I thought maybe I could turn around if I got to the city and throttled up to overdrive. 

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[BTS1] Brigdon

Grinding rails from the train up on the elevated tracks evaporated into the night’s traffic. Sparks spilled over the side of the riveted steel bridge and were lost in the pollution of neon signs, headlamps, and street vendor lanterns. As the blocks spun by, she could only think of the hours that she had spent in these twisted corridors. The days that had gone by in this alien landscape within the press of some ten million other people.

The lights in the train car flickered and she caught a glimpse of herself in the window. Getting older, the bags darkening under her eyes, tired eyes, eyes that no longer knew what to look for, no longer knew what signs would bring meaning back. Somewhere in the routines she had lost something. Something was left behind in taxes and faces and mistakes that kept coming back to haunt her in stabs and jolts. The cars buckled uneasily around the next bend.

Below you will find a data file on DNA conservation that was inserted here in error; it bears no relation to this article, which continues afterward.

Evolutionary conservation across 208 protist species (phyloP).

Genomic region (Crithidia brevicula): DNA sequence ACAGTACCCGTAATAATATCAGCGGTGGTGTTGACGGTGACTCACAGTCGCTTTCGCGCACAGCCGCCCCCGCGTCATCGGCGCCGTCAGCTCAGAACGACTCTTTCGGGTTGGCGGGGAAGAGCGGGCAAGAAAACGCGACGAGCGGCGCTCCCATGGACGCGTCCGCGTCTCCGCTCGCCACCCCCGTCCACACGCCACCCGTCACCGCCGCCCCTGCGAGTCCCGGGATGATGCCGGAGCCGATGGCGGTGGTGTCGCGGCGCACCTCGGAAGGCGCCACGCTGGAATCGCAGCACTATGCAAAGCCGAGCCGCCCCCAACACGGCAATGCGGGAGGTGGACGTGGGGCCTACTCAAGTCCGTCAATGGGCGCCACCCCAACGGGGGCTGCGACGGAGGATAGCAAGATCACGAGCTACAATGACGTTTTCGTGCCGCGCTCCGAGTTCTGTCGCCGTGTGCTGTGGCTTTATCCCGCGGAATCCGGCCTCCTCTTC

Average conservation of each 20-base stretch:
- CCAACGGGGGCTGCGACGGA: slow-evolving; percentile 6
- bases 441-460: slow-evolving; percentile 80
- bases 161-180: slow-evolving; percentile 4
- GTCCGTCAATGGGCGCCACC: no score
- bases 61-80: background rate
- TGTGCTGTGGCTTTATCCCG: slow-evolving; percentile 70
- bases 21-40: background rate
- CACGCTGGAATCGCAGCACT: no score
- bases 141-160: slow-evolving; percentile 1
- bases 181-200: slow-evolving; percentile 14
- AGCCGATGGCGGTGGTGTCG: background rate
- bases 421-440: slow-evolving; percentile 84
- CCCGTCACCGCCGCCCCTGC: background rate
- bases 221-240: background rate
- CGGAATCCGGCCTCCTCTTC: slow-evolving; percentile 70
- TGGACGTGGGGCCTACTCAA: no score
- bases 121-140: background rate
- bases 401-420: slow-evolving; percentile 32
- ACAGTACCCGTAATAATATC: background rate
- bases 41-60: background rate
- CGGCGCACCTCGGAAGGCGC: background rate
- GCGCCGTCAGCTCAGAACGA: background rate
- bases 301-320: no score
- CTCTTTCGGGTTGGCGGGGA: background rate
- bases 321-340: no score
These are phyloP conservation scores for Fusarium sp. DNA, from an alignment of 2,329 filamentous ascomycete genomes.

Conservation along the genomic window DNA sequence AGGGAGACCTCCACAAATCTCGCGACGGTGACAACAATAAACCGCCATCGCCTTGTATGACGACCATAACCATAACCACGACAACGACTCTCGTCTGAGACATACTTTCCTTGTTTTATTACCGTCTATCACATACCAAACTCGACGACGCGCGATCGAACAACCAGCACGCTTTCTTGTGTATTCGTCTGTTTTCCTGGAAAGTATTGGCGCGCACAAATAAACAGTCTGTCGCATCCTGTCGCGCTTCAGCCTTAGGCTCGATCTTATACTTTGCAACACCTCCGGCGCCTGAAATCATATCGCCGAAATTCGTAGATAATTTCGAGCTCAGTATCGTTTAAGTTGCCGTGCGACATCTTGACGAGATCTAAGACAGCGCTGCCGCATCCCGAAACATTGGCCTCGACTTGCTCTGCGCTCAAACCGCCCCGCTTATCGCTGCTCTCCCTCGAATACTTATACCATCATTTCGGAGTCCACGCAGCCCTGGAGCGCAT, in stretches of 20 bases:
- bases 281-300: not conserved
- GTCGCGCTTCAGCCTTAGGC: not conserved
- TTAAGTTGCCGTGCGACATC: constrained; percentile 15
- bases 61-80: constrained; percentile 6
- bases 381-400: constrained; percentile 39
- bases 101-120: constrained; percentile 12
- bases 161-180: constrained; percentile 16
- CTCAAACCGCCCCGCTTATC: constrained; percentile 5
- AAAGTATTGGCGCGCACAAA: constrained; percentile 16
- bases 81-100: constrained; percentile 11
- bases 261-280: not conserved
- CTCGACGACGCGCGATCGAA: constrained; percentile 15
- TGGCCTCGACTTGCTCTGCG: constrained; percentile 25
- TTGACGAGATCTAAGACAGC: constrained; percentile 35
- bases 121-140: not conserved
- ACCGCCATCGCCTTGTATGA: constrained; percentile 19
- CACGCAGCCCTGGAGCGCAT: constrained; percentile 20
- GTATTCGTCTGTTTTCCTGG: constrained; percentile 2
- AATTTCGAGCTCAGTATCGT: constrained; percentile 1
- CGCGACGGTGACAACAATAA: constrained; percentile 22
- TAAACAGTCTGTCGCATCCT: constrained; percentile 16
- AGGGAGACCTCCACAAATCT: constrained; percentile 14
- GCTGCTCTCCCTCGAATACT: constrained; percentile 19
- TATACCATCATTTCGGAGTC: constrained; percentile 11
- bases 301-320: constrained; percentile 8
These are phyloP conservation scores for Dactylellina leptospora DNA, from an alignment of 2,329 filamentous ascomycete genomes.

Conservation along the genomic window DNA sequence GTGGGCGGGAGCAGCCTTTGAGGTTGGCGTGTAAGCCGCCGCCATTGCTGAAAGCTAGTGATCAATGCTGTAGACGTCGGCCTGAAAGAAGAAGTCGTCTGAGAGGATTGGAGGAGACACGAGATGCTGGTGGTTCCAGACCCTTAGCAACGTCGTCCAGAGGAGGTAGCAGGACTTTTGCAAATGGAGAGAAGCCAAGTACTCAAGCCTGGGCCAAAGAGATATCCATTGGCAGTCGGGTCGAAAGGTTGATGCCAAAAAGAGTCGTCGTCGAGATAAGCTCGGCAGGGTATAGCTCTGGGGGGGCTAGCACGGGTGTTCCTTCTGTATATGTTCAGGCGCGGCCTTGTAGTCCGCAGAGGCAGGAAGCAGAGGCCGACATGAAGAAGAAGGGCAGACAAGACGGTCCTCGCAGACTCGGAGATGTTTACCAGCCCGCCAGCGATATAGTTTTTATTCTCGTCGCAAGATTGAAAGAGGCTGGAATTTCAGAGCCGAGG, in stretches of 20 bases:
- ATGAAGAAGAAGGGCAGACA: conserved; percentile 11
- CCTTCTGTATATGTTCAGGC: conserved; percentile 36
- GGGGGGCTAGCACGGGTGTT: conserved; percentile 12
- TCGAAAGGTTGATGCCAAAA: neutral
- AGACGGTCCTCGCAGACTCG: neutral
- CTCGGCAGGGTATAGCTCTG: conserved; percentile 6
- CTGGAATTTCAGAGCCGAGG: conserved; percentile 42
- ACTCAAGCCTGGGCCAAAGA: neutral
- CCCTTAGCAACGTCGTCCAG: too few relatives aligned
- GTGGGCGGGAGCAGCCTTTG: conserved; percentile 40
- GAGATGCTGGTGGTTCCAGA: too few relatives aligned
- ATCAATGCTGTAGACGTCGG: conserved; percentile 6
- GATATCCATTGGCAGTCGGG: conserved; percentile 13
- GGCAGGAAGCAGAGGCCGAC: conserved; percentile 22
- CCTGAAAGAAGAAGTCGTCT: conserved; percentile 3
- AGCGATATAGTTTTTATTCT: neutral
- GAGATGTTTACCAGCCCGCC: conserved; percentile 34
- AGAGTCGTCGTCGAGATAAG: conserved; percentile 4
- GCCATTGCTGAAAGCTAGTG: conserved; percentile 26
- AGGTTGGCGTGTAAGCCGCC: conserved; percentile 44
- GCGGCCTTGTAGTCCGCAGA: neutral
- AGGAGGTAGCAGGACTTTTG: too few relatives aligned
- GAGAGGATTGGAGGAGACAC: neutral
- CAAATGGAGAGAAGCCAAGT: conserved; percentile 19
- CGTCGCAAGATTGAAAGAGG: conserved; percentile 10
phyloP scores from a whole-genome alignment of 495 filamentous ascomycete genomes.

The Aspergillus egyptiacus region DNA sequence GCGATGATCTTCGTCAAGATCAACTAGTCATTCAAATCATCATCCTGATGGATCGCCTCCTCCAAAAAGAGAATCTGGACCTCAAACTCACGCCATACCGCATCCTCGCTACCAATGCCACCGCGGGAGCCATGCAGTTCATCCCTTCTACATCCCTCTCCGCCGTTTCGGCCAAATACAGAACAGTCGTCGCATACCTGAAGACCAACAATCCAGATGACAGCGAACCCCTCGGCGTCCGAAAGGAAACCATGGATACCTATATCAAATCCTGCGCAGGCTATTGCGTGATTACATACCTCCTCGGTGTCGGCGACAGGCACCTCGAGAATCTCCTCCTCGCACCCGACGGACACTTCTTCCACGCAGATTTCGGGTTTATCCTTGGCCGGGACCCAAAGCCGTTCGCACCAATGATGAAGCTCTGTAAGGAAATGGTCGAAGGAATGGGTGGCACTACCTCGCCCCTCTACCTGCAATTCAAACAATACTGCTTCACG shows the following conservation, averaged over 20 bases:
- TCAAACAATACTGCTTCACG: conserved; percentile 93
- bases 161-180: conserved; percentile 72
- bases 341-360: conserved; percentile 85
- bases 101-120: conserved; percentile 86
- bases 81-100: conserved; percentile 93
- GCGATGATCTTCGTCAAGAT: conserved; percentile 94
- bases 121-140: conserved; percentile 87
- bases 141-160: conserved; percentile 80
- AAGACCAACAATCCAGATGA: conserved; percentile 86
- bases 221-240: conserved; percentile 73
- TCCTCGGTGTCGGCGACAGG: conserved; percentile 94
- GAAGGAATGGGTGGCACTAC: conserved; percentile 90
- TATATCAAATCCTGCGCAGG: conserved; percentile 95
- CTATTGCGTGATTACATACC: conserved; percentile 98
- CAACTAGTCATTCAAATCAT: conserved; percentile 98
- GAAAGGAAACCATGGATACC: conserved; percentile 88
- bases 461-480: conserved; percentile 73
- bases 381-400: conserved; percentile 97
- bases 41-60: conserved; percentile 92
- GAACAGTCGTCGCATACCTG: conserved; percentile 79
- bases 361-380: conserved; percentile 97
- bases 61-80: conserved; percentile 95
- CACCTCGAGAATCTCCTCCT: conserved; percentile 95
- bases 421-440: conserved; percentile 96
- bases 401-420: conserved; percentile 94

“What am I doing?” She said to her blurred reflection in the window and then looked past to the cityscape. As the train came out over the river the lights and millions of people faded away and for a moment all that remained was the dark river of sloshing darkness under the bridge. It was a black void.

She turned away from the window and looked about the dingy train car, the green lights flickered over the graffiti stained walls and the shimmering silver bars and the plastic red seats. She was alone.